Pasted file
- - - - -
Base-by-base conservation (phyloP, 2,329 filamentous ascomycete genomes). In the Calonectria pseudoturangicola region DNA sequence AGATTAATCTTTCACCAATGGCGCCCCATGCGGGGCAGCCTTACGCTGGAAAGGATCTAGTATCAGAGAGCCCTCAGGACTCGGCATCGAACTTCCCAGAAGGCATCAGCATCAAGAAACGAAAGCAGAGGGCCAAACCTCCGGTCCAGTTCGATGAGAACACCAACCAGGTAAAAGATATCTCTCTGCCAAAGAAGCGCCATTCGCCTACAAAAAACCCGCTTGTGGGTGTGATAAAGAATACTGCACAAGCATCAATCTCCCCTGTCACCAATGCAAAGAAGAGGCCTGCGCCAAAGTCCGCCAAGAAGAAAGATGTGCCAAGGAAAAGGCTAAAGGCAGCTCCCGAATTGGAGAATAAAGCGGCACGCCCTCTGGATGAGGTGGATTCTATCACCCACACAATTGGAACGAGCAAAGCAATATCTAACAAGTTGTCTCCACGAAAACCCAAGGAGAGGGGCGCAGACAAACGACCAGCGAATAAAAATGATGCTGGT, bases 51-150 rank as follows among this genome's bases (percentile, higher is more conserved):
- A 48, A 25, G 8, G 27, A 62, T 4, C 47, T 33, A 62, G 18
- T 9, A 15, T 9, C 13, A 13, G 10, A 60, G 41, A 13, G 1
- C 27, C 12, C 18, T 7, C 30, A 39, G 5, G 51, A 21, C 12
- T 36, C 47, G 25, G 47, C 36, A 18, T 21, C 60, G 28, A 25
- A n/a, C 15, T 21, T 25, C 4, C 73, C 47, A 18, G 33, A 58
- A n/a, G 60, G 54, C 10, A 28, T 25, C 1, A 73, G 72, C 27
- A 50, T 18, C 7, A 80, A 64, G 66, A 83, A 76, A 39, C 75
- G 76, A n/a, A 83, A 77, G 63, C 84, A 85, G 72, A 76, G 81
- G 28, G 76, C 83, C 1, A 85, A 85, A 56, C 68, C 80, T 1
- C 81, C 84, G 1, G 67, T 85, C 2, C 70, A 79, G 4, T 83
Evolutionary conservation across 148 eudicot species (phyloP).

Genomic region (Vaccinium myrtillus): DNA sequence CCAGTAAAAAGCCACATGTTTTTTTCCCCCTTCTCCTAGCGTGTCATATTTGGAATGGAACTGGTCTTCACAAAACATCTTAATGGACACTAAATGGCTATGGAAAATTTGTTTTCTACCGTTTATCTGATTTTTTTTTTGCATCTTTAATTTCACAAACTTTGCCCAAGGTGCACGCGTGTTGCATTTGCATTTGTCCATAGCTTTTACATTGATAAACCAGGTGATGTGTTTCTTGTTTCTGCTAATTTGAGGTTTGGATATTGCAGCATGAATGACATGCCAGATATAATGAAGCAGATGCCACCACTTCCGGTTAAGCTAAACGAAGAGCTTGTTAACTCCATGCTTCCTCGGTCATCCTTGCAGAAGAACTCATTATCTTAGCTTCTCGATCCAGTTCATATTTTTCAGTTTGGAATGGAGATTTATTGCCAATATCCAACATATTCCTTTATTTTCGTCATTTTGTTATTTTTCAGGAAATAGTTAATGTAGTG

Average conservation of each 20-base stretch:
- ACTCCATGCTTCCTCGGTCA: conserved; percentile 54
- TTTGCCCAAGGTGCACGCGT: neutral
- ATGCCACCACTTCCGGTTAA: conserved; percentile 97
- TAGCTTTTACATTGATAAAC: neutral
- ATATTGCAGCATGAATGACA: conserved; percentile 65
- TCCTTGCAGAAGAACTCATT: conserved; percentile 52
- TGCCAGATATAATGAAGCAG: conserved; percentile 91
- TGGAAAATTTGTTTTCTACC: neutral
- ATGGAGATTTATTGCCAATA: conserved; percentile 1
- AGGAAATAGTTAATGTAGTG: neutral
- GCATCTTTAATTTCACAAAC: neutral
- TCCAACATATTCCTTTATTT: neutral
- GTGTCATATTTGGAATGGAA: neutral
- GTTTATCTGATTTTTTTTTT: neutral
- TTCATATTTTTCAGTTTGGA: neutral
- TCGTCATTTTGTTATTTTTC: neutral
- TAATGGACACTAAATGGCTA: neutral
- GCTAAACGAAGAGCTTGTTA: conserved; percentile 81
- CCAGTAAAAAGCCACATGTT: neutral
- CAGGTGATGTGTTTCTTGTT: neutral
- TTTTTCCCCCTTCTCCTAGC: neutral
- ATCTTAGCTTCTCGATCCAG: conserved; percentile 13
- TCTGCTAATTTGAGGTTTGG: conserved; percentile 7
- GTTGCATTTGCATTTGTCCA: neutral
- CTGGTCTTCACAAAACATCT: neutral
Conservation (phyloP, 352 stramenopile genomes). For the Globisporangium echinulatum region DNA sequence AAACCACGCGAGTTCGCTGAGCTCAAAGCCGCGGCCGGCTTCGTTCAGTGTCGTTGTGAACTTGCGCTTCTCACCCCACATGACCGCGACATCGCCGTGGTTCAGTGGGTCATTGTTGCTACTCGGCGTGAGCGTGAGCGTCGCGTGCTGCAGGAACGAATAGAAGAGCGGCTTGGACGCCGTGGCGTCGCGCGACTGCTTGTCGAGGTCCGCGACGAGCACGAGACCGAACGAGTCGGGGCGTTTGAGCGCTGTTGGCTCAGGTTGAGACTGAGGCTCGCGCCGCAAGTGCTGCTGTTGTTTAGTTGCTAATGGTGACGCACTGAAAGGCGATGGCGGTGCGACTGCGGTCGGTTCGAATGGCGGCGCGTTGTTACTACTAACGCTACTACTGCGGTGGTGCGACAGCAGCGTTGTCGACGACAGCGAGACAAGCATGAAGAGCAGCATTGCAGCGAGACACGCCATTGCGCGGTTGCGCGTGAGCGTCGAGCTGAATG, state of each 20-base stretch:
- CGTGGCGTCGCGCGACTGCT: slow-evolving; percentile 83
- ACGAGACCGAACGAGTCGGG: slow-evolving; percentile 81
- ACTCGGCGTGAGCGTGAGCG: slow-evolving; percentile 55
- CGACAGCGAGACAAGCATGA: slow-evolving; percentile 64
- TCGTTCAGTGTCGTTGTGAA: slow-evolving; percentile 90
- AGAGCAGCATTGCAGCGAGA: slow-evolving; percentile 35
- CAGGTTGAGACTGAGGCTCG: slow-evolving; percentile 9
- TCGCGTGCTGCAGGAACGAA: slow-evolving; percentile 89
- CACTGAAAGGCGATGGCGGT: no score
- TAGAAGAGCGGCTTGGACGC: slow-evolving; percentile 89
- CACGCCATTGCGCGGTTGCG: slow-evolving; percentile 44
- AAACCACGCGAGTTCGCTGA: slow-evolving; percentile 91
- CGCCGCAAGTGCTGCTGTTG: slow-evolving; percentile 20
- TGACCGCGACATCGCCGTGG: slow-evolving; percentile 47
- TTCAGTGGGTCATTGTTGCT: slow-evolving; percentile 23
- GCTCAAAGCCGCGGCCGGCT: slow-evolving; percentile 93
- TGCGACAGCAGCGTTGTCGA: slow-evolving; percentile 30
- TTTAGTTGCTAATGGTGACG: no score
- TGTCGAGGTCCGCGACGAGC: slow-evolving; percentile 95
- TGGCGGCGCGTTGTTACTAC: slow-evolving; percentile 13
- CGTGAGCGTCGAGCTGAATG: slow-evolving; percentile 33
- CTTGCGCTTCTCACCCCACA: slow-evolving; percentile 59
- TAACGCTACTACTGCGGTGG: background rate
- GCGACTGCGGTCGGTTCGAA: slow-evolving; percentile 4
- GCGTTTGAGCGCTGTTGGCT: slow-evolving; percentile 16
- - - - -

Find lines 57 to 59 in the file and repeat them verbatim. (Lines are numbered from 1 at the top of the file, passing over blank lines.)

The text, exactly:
- TGCGACAGCAGCGTTGTCGA: slow-evolving; percentile 30
- TTTAGTTGCTAATGGTGACG: no score
- TGTCGAGGTCCGCGACGAGC: slow-evolving; percentile 95